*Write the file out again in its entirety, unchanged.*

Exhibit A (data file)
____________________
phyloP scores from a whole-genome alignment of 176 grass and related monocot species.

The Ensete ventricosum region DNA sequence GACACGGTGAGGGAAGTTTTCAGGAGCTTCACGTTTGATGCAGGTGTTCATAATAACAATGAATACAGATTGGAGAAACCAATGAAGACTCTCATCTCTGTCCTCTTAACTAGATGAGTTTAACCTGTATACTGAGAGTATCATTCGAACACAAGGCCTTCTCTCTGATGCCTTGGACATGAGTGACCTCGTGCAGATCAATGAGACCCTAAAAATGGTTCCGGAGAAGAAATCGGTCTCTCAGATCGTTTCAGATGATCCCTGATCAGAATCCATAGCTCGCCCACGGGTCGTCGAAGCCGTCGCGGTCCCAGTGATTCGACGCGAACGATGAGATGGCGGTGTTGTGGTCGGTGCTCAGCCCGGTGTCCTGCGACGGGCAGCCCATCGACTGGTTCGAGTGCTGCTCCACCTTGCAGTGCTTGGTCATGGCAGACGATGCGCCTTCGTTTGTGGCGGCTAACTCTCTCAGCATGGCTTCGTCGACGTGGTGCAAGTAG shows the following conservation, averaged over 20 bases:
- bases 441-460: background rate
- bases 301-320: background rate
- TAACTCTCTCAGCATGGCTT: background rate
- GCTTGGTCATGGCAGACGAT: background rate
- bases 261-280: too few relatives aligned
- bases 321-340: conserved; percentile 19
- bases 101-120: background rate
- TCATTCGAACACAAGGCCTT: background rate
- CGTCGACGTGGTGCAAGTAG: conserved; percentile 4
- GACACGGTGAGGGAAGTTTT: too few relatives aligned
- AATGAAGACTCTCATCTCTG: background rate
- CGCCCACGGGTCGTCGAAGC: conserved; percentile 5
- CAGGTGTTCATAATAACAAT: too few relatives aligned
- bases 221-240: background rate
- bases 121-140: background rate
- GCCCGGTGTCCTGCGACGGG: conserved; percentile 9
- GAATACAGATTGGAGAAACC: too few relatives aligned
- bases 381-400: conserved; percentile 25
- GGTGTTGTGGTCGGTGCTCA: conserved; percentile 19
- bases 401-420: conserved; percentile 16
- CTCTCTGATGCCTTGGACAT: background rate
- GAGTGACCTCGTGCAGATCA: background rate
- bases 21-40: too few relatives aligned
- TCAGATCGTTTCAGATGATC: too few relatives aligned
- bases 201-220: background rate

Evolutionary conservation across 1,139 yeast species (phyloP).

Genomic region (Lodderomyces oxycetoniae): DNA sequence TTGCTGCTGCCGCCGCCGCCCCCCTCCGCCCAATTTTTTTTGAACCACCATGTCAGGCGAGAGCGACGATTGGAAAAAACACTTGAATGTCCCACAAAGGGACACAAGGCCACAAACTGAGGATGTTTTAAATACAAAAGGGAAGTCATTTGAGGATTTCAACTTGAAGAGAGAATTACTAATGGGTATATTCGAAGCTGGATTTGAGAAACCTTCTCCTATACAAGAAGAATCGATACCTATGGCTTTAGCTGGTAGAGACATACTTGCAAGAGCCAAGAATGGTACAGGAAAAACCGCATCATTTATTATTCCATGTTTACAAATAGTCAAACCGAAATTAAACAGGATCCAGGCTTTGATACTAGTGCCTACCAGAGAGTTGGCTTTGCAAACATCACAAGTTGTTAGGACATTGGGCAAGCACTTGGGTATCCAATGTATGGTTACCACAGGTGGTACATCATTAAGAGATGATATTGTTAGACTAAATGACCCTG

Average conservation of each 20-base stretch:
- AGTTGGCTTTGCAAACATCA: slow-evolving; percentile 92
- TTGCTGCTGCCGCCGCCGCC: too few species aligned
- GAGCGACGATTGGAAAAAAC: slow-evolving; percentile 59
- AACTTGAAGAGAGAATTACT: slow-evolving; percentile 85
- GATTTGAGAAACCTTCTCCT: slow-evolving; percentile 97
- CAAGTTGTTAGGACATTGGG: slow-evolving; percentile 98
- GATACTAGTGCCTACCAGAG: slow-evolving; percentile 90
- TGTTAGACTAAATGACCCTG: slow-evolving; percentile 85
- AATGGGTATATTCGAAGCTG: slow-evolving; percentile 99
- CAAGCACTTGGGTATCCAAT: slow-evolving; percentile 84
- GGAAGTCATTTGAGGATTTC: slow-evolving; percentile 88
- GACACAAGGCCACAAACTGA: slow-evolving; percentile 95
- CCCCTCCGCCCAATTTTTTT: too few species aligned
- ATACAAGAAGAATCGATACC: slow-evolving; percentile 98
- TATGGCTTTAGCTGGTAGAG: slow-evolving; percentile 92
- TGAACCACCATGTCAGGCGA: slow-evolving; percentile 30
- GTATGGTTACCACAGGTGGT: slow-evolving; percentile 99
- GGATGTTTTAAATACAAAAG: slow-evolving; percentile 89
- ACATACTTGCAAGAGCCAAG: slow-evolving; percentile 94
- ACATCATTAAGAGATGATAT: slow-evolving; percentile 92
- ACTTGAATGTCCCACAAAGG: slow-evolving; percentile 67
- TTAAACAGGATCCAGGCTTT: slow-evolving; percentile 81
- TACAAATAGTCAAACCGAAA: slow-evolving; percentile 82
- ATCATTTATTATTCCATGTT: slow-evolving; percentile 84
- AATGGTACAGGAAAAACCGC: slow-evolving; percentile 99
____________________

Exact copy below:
phyloP scores from a whole-genome alignment of 176 grass and related monocot species.

The Ensete ventricosum region DNA sequence GACACGGTGAGGGAAGTTTTCAGGAGCTTCACGTTTGATGCAGGTGTTCATAATAACAATGAATACAGATTGGAGAAACCAATGAAGACTCTCATCTCTGTCCTCTTAACTAGATGAGTTTAACCTGTATACTGAGAGTATCATTCGAACACAAGGCCTTCTCTCTGATGCCTTGGACATGAGTGACCTCGTGCAGATCAATGAGACCCTAAAAATGGTTCCGGAGAAGAAATCGGTCTCTCAGATCGTTTCAGATGATCCCTGATCAGAATCCATAGCTCGCCCACGGGTCGTCGAAGCCGTCGCGGTCCCAGTGATTCGACGCGAACGATGAGATGGCGGTGTTGTGGTCGGTGCTCAGCCCGGTGTCCTGCGACGGGCAGCCCATCGACTGGTTCGAGTGCTGCTCCACCTTGCAGTGCTTGGTCATGGCAGACGATGCGCCTTCGTTTGTGGCGGCTAACTCTCTCAGCATGGCTTCGTCGACGTGGTGCAAGTAG shows the following conservation, averaged over 20 bases:
- bases 441-460: background rate
- bases 301-320: background rate
- TAACTCTCTCAGCATGGCTT: background rate
- GCTTGGTCATGGCAGACGAT: background rate
- bases 261-280: too few relatives aligned
- bases 321-340: conserved; percentile 19
- bases 101-120: background rate
- TCATTCGAACACAAGGCCTT: background rate
- CGTCGACGTGGTGCAAGTAG: conserved; percentile 4
- GACACGGTGAGGGAAGTTTT: too few relatives aligned
- AATGAAGACTCTCATCTCTG: background rate
- CGCCCACGGGTCGTCGAAGC: conserved; percentile 5
- CAGGTGTTCATAATAACAAT: too few relatives aligned
- bases 221-240: background rate
- bases 121-140: background rate
- GCCCGGTGTCCTGCGACGGG: conserved; percentile 9
- GAATACAGATTGGAGAAACC: too few relatives aligned
- bases 381-400: conserved; percentile 25
- GGTGTTGTGGTCGGTGCTCA: conserved; percentile 19
- bases 401-420: conserved; percentile 16
- CTCTCTGATGCCTTGGACAT: background rate
- GAGTGACCTCGTGCAGATCA: background rate
- bases 21-40: too few relatives aligned
- TCAGATCGTTTCAGATGATC: too few relatives aligned
- bases 201-220: background rate

Evolutionary conservation across 1,139 yeast species (phyloP).

Genomic region (Lodderomyces oxycetoniae): DNA sequence TTGCTGCTGCCGCCGCCGCCCCCCTCCGCCCAATTTTTTTTGAACCACCATGTCAGGCGAGAGCGACGATTGGAAAAAACACTTGAATGTCCCACAAAGGGACACAAGGCCACAAACTGAGGATGTTTTAAATACAAAAGGGAAGTCATTTGAGGATTTCAACTTGAAGAGAGAATTACTAATGGGTATATTCGAAGCTGGATTTGAGAAACCTTCTCCTATACAAGAAGAATCGATACCTATGGCTTTAGCTGGTAGAGACATACTTGCAAGAGCCAAGAATGGTACAGGAAAAACCGCATCATTTATTATTCCATGTTTACAAATAGTCAAACCGAAATTAAACAGGATCCAGGCTTTGATACTAGTGCCTACCAGAGAGTTGGCTTTGCAAACATCACAAGTTGTTAGGACATTGGGCAAGCACTTGGGTATCCAATGTATGGTTACCACAGGTGGTACATCATTAAGAGATGATATTGTTAGACTAAATGACCCTG

Average conservation of each 20-base stretch:
- AGTTGGCTTTGCAAACATCA: slow-evolving; percentile 92
- TTGCTGCTGCCGCCGCCGCC: too few species aligned
- GAGCGACGATTGGAAAAAAC: slow-evolving; percentile 59
- AACTTGAAGAGAGAATTACT: slow-evolving; percentile 85
- GATTTGAGAAACCTTCTCCT: slow-evolving; percentile 97
- CAAGTTGTTAGGACATTGGG: slow-evolving; percentile 98
- GATACTAGTGCCTACCAGAG: slow-evolving; percentile 90
- TGTTAGACTAAATGACCCTG: slow-evolving; percentile 85
- AATGGGTATATTCGAAGCTG: slow-evolving; percentile 99
- CAAGCACTTGGGTATCCAAT: slow-evolving; percentile 84
- GGAAGTCATTTGAGGATTTC: slow-evolving; percentile 88
- GACACAAGGCCACAAACTGA: slow-evolving; percentile 95
- CCCCTCCGCCCAATTTTTTT: too few species aligned
- ATACAAGAAGAATCGATACC: slow-evolving; percentile 98
- TATGGCTTTAGCTGGTAGAG: slow-evolving; percentile 92
- TGAACCACCATGTCAGGCGA: slow-evolving; percentile 30
- GTATGGTTACCACAGGTGGT: slow-evolving; percentile 99
- GGATGTTTTAAATACAAAAG: slow-evolving; percentile 89
- ACATACTTGCAAGAGCCAAG: slow-evolving; percentile 94
- ACATCATTAAGAGATGATAT: slow-evolving; percentile 92
- ACTTGAATGTCCCACAAAGG: slow-evolving; percentile 67
- TTAAACAGGATCCAGGCTTT: slow-evolving; percentile 81
- TACAAATAGTCAAACCGAAA: slow-evolving; percentile 82
- ATCATTTATTATTCCATGTT: slow-evolving; percentile 84
- AATGGTACAGGAAAAACCGC: slow-evolving; percentile 99